Immutability vs Encapsulation - Angular 2

July 29, 2016 0 Comments angular 2, immutable

Immutability vs Encapsulation - Angular 2

Using Immutable Objects

Modeling application state using immutable objects solves these problems. If both person and address are immutable, we can tell a lot more about when the DisplayPerson component can change. The component can change if and only if any of its inputs changes. And we can communicate it to Angular by setting the change detection strategy to OnPush.

Using this change-detection strategy restricts when Angular has to check for updates from "any time something might change" to "only when this component's inputs have changed". As a result, the framework can be a lot more efficient about detecting changes in DisplayPerson. If no inputs change, no need to check the component's template. Perfect! Immutable objects are awesome!

How to Use Immutable Objects in JS

Primitives types like strings and numbers are immutable. You can freeze JavaScript objects and array to make them immutable, but a better option would be to use libraries like Immutable.js or Mori. They provide efficient implementation of immutable collections and records and are easy to use.

As usual, there are trade-offs.

Modeling application state using exclusively immutable objects requires pushing the state management out of the component tree. Think about it. Since address is immutable, we cannot update its street property in place. Instead, we have to create a new address object. Say this address is stored in some PersonRecord object. Since that object is immutable too, we will have to create a new PersonRecord object. Therefore, the whole application state will have to be updated if we change the street property of the address.

There are many ways to organize the application state, but for simplicity let's assume it is stored in a single data structure. Although it may look scary at first, this setup actually provides a lot of benefits: we can serialize the state of the whole application, inspect it, etc.

So we decided to remove all local mutable state from our components. But since the state is there for a reason, we cannot just remove it - we need to move it somewhere. The only place to move it to is the application state object. This means that some state that previously would have been encapsulated, becomes public. Let's look at an example illustrating this.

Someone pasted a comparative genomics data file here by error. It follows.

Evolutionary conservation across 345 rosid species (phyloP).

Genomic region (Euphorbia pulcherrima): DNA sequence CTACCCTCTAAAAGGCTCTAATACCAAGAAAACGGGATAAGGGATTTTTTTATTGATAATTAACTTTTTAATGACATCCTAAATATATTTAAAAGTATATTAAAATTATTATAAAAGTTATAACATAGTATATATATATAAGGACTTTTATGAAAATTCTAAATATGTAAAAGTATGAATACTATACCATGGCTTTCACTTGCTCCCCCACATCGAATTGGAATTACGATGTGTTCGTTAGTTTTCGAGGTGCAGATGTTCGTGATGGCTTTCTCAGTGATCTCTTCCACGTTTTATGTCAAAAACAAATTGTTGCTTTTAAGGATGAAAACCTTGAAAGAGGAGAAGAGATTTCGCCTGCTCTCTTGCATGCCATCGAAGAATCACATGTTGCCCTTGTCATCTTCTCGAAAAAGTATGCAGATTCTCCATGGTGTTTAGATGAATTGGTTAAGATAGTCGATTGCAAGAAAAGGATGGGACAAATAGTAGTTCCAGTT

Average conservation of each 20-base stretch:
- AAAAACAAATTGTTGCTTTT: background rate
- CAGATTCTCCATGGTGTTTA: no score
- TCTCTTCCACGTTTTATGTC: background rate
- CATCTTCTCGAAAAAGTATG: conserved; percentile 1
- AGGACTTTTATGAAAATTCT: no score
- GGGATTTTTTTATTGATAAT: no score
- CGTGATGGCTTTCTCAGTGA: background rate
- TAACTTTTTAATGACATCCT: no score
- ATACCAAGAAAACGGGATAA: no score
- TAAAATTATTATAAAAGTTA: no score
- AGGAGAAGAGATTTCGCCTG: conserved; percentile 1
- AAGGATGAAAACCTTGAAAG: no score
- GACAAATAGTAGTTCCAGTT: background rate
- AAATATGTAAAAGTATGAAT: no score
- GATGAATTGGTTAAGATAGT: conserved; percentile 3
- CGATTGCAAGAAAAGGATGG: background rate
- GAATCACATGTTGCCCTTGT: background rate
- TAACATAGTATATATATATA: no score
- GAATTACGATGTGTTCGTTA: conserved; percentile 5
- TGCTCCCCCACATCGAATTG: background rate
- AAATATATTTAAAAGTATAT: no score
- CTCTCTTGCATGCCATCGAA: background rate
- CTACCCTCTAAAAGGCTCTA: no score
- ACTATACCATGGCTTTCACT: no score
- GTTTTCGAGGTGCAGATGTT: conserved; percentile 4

Say we have a typeahead component that we can use like this:

And this is a sketch of the component's class:

This is just the public interface of this component. In practice, the typeahead component will have a lot more going on. For example, it might store some scrolling position, which can only be updated by events triggered in typeahead.html:

The scrolling position is internal to typeahead. No client of the component has to know the property is even there.

Completely disallowing local mutable state will mean that the scrolling position will have to be stored in the application state object. Suddenly, the client now has to know that the scrolling position is there. We need to pass it in and out. This isn't ideal from the dev ergonomics standpoint. But what is even more important, it makes the component less reusable.

In summary, removing mutable state simplifies tracking changes in the application and makes the application more performant. But at the same time it breaks the encapsulation of components, and their implementation details start to leak out.

Immutability vs Encapsulation - Angular 2

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